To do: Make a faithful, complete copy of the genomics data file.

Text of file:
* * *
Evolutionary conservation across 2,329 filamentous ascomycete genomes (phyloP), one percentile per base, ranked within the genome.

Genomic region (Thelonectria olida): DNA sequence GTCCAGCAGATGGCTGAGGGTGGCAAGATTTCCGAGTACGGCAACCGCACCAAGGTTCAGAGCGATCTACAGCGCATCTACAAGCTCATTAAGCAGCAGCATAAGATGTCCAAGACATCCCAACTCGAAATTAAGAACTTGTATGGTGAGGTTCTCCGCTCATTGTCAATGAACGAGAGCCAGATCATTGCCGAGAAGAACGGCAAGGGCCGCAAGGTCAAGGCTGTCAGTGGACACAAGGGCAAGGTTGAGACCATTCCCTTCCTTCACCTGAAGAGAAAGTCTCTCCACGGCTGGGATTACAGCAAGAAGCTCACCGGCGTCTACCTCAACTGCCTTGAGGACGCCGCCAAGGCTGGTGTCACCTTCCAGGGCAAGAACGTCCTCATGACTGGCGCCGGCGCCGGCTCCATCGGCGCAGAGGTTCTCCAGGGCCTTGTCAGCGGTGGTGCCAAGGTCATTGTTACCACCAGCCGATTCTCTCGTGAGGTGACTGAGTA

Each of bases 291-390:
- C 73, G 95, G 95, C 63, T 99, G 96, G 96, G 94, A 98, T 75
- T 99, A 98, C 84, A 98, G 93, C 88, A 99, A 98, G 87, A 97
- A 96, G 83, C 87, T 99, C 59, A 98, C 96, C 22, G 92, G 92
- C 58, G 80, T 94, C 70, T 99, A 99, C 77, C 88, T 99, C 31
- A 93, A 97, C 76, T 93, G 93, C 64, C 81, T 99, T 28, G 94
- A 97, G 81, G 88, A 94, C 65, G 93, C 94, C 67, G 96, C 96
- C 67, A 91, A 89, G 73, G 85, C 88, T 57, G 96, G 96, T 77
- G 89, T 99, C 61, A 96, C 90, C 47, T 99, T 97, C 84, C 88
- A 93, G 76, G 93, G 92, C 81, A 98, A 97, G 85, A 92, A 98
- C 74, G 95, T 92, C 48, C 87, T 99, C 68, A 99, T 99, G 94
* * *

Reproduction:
Evolutionary conservation across 2,329 filamentous ascomycete genomes (phyloP), one percentile per base, ranked within the genome.

Genomic region (Thelonectria olida): DNA sequence GTCCAGCAGATGGCTGAGGGTGGCAAGATTTCCGAGTACGGCAACCGCACCAAGGTTCAGAGCGATCTACAGCGCATCTACAAGCTCATTAAGCAGCAGCATAAGATGTCCAAGACATCCCAACTCGAAATTAAGAACTTGTATGGTGAGGTTCTCCGCTCATTGTCAATGAACGAGAGCCAGATCATTGCCGAGAAGAACGGCAAGGGCCGCAAGGTCAAGGCTGTCAGTGGACACAAGGGCAAGGTTGAGACCATTCCCTTCCTTCACCTGAAGAGAAAGTCTCTCCACGGCTGGGATTACAGCAAGAAGCTCACCGGCGTCTACCTCAACTGCCTTGAGGACGCCGCCAAGGCTGGTGTCACCTTCCAGGGCAAGAACGTCCTCATGACTGGCGCCGGCGCCGGCTCCATCGGCGCAGAGGTTCTCCAGGGCCTTGTCAGCGGTGGTGCCAAGGTCATTGTTACCACCAGCCGATTCTCTCGTGAGGTGACTGAGTA

Each of bases 291-390:
- C 73, G 95, G 95, C 63, T 99, G 96, G 96, G 94, A 98, T 75
- T 99, A 98, C 84, A 98, G 93, C 88, A 99, A 98, G 87, A 97
- A 96, G 83, C 87, T 99, C 59, A 98, C 96, C 22, G 92, G 92
- C 58, G 80, T 94, C 70, T 99, A 99, C 77, C 88, T 99, C 31
- A 93, A 97, C 76, T 93, G 93, C 64, C 81, T 99, T 28, G 94
- A 97, G 81, G 88, A 94, C 65, G 93, C 94, C 67, G 96, C 96
- C 67, A 91, A 89, G 73, G 85, C 88, T 57, G 96, G 96, T 77
- G 89, T 99, C 61, A 96, C 90, C 47, T 99, T 97, C 84, C 88
- A 93, G 76, G 93, G 92, C 81, A 98, A 97, G 85, A 92, A 98
- C 74, G 95, T 92, C 48, C 87, T 99, C 68, A 99, T 99, G 94